This is the week. Throngs of unsuspecting innocents are expected to descend on the Las Vegas Convention Center. (That's in Nevada, not Las Vegas, NM. Yes, there is such a place, but they don't hold conventions (there aren't enough rooms at the Motel 6).
Denon's flagship AV receivers have long been rated among the best, if not <I>the</I> best that money can buy. They've also been loaded with features, sometimes to the point where using them for anything but normal operations is a real challenge for the average user. The company's latest top-of-the-heap effort, the $6000 AVR-5805, is both of these things, and much more.
You could write a book about how loudspeakers work in real-world listening rooms. In fact, many experts have. And while they may differ on many of the details, I suspect they will all agree on one point: The room-loudspeaker interface remains most neglected link in the audio reproduction chain.
Going ape over that last minute gift for the home theater enthusiast? Or looking to drop a hint on a gift for yourself? Check out Universal's recent release, <I>King Kong: Peter Jackson's Production Diaries</I>. Boxed in a faux-antique file briefcase that someone was paid entirely too much money to design and that you'll probably ditch anyway because it won't fit on your bookshelf, this set contains a production memoir, four limited edition prints (my signed Certificate of Authenticity is number 32,786!), and, most important, two DVDs filled with behind the scenes production material on the making of the film.
<I>When our Photo Research PR-650 SpectraScan Colorimeter—the tool we use to calibrate most of the projectors we review—went into the shop for repair recently, not destined to emerge until mid January, a decision had to be made. The Sony VPL-VW100 is one of the hottest video products to hit the market this year. Do we wait until January to post our full review, or bring you what we have now—observations based on using the user controls, a test DVD or two, and experience with other well-calibrated displays—followed up later by additional details, including a full calibration. I decided on the latter, to bring you the information we have just as soon as possible, making this first-ever </I>Ultimate AV<I> two-part review that doesn't involve more than one product. Part two of this review can be found <A HREF="http://ultimateavmag.com/videoprojectors/206sony2/">here</A>.—TJN</I>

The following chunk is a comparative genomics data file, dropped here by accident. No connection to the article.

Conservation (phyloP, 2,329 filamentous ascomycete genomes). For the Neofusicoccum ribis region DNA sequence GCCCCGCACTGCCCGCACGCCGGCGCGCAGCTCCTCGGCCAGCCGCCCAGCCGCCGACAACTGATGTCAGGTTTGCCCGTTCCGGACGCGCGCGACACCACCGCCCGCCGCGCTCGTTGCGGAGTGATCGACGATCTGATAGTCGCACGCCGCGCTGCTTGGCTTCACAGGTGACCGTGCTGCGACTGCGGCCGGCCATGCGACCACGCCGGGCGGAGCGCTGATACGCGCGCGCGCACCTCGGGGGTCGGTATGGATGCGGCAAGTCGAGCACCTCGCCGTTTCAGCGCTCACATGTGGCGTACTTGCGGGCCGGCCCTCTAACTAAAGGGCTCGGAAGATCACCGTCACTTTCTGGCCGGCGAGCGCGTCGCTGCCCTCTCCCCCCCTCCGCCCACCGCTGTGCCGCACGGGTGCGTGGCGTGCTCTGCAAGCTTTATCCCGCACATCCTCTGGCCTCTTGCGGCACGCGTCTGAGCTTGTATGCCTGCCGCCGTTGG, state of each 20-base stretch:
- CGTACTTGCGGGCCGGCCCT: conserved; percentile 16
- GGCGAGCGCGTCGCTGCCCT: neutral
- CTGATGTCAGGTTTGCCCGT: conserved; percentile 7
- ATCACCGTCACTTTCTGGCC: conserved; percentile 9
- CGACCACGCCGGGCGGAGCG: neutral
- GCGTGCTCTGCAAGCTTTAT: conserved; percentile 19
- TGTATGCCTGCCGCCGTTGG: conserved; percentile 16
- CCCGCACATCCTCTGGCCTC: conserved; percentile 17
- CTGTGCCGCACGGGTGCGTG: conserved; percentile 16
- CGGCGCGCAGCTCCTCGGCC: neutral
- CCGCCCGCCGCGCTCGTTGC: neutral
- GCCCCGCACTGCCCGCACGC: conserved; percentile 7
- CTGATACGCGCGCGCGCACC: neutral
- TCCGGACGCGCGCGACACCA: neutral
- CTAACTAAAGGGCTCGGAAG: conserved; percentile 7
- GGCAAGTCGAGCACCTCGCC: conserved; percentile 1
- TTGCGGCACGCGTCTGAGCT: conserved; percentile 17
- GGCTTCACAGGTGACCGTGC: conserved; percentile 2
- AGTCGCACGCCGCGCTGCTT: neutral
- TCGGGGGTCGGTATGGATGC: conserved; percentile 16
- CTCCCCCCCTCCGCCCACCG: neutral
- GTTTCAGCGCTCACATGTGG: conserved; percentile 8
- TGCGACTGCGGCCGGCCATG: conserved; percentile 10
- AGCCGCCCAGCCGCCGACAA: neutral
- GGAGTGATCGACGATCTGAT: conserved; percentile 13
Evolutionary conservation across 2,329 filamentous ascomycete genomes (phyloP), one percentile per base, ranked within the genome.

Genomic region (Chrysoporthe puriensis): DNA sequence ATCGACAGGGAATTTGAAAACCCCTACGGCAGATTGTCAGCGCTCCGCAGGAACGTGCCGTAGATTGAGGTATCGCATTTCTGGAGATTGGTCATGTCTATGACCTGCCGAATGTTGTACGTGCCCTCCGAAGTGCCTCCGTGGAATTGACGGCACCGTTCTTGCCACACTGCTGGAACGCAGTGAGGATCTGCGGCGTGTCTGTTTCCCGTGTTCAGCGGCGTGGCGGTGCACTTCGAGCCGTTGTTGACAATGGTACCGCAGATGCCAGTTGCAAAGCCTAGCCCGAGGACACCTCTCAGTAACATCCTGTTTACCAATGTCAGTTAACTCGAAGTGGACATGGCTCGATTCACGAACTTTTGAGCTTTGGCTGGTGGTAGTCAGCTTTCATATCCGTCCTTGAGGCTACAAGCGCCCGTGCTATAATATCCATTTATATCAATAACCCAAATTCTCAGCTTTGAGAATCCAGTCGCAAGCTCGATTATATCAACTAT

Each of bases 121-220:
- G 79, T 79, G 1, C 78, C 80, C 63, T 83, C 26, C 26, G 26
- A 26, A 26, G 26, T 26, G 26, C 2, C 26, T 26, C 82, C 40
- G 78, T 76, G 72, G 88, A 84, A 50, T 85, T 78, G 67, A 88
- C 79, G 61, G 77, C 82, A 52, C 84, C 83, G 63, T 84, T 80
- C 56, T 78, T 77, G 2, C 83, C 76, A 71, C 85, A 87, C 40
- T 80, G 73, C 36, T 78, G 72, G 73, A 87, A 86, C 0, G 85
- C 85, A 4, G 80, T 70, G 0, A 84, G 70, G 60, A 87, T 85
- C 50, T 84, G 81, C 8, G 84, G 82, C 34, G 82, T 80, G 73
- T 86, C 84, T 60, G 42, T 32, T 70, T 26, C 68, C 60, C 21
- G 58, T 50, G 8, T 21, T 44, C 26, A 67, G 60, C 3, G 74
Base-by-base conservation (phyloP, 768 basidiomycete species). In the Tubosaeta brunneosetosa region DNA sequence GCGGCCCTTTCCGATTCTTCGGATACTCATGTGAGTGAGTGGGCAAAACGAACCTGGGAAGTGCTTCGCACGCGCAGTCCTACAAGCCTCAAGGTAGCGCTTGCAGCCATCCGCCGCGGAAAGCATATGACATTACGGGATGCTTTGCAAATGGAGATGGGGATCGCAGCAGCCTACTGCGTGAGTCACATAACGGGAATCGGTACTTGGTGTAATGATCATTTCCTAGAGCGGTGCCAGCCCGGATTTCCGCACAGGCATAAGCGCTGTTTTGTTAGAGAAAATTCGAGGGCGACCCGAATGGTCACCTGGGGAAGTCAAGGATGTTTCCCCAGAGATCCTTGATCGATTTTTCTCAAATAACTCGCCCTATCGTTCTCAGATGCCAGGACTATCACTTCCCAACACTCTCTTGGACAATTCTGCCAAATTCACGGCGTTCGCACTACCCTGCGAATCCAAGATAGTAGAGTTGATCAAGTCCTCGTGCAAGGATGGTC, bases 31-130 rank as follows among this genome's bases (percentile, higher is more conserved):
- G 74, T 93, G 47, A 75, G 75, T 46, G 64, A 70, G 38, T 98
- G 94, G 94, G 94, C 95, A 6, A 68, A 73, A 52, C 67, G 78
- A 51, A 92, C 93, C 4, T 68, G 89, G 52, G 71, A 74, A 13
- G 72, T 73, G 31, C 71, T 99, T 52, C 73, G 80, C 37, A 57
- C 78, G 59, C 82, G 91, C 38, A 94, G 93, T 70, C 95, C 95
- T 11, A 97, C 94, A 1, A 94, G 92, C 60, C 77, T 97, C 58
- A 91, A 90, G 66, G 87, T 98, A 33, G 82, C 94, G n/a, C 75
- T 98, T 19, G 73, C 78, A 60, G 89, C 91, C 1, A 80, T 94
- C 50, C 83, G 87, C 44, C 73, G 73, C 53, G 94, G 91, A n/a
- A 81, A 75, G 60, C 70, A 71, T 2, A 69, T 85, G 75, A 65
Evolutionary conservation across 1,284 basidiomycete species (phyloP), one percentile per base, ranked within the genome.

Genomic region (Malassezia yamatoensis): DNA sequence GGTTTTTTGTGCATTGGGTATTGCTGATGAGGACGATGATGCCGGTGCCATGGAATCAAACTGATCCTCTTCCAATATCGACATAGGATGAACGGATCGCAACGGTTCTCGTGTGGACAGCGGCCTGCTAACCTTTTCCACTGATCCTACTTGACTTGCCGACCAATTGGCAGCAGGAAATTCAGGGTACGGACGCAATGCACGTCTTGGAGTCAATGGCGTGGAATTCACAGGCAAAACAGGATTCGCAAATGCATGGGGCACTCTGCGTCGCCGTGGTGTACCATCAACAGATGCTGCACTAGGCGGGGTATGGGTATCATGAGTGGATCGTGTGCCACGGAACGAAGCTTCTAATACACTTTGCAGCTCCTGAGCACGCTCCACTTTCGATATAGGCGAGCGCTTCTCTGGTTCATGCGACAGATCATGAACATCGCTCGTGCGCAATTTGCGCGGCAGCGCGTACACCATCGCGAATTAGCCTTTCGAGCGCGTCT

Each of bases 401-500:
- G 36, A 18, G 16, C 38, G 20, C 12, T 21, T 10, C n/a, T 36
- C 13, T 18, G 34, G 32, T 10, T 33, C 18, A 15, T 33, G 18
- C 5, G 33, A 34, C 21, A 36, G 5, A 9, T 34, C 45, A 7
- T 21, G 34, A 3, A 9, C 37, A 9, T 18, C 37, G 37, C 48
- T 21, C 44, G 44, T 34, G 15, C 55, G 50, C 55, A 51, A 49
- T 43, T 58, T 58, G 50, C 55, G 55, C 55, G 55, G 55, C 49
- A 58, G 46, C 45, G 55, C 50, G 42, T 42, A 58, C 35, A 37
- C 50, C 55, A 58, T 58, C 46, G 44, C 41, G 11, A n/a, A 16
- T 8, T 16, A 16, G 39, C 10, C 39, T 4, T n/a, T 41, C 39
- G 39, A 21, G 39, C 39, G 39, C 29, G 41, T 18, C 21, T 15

While I'll be the first one to defend the importance of the independent dealer who can provide expert demonstrations and face-to-face advice, the reality is that these dealers are experiencing an increasingly diverse and difficult market. And in some parts of the country, they're hard if not impossible to find.
In my previous blog, "In the Black," I stated that the new Sony VPL-VW100 SXRD projector would not accept 1080p directly. That was the impression I obtained at its press introduction at last September's CEDIA. But I subsequently learned, in completing Part I of my review of that projector, which will be posted on this site tomorrow (Sunday, December 18, 2005), that it will indeed accept 1080p/60 at its HDMI and DVI inputs.
Joel Brinkley's recent comments on black level issues with the new digital video displays was right on the mark for flat panel displays, but things are looking up, at least a little, with front and rear projection sets. I'm currently working on reviews of two new models, the front projection Sony VPL-VW100 SXRD projector and the Hewlett-Packard md5880n DLP. Both of these are 1080p displays—though only the HP will accept 1080p through its HDMI inputs.
Earlier this week companies supporting the upcoming Blu-ray high definition disc format gathered at the Fox Studios in Los Angeles to give an update to the assembled press. The companies represented were Buena Vista Entertainment (Disney, Touchstone, Miramax), Twentieth Century Fox Home Entertainment, Panasonic, Pioneer, Dell, and Sony.